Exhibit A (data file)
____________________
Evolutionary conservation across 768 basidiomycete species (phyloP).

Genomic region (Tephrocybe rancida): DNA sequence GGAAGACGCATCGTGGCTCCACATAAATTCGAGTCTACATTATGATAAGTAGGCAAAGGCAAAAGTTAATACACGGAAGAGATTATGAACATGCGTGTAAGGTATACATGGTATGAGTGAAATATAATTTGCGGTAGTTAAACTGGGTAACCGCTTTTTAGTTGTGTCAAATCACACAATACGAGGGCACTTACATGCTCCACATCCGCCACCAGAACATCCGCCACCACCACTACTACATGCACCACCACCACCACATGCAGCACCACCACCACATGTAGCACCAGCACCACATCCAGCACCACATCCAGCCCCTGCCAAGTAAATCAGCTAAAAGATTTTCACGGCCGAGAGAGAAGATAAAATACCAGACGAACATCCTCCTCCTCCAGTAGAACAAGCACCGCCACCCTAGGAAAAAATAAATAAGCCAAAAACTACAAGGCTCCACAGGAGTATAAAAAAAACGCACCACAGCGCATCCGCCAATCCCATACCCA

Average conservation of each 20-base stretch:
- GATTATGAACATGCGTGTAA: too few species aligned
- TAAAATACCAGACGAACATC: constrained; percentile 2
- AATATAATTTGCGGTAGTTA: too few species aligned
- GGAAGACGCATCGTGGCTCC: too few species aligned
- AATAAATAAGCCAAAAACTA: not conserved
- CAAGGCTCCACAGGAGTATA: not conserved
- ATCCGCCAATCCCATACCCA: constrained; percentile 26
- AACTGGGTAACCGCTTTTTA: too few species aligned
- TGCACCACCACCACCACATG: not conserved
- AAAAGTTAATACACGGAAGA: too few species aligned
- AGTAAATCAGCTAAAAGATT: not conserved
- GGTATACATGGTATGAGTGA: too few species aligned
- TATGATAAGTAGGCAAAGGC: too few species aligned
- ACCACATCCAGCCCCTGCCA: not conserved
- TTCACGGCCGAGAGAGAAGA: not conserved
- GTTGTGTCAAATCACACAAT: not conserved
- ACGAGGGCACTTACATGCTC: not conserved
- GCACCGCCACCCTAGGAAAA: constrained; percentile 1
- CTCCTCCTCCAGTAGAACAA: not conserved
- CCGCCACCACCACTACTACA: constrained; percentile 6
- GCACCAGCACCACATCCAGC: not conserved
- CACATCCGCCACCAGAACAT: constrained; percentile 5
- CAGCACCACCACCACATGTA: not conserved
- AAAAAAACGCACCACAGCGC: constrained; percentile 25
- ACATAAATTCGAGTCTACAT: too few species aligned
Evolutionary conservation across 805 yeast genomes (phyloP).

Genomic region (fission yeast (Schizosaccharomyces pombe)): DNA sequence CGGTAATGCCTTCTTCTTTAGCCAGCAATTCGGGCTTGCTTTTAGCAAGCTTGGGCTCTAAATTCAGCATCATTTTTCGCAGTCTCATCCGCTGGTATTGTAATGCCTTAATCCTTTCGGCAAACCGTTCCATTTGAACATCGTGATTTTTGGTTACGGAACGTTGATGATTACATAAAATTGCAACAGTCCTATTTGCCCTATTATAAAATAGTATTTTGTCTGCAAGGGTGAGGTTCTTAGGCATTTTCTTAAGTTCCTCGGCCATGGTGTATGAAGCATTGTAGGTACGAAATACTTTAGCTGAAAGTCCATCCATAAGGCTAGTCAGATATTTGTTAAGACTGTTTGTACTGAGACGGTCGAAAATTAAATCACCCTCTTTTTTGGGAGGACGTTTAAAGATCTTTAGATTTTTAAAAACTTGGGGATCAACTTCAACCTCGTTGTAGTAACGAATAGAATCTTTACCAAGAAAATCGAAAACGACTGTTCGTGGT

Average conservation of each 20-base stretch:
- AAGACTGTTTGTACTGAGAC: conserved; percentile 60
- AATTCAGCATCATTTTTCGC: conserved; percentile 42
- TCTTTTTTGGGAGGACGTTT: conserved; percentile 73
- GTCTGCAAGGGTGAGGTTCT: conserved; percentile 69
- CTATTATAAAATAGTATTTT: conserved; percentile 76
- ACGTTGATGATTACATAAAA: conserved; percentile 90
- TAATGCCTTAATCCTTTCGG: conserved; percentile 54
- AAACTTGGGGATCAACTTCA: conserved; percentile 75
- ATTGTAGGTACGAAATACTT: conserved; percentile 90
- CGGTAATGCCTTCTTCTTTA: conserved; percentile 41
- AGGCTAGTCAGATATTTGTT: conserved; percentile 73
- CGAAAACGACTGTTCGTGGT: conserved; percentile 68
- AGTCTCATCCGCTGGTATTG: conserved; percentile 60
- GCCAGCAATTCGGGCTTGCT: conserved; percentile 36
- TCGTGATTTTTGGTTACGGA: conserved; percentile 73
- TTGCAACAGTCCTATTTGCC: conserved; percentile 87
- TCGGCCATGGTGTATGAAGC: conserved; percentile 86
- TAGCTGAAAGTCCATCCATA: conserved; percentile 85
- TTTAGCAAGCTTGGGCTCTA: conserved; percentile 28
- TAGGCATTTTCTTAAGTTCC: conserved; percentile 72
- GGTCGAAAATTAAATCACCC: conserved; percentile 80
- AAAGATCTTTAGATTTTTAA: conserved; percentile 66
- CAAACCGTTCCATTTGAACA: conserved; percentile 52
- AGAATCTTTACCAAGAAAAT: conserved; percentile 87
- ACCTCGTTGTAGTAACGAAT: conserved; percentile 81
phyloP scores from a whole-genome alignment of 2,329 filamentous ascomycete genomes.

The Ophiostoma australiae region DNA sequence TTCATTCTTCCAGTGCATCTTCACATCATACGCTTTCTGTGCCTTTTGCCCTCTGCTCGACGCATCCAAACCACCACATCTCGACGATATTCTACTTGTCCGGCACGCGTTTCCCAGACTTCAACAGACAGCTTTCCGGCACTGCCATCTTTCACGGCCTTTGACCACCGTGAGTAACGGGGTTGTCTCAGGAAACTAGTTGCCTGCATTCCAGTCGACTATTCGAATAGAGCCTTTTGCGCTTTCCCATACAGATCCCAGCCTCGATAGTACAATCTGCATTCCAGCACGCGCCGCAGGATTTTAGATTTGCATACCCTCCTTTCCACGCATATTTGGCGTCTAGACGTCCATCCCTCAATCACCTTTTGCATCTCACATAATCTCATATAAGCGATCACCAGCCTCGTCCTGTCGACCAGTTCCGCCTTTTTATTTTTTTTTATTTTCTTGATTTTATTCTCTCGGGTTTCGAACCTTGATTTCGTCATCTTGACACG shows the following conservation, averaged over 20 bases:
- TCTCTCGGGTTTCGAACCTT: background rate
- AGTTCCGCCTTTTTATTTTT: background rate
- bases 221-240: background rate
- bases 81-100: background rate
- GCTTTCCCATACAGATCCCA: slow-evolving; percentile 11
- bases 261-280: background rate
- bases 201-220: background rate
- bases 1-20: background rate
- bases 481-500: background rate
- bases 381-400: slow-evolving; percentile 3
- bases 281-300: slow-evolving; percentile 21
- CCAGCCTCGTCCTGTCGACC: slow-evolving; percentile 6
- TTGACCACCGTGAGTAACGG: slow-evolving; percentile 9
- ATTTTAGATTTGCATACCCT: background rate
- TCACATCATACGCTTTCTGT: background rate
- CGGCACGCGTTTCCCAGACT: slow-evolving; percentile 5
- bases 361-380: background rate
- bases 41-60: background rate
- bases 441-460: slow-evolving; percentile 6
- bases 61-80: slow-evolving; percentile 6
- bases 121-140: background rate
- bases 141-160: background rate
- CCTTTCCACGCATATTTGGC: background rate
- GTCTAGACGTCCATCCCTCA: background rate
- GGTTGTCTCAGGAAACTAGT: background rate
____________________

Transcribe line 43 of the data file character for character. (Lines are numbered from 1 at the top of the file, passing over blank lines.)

- CGAAAACGACTGTTCGTGGT: conserved; percentile 68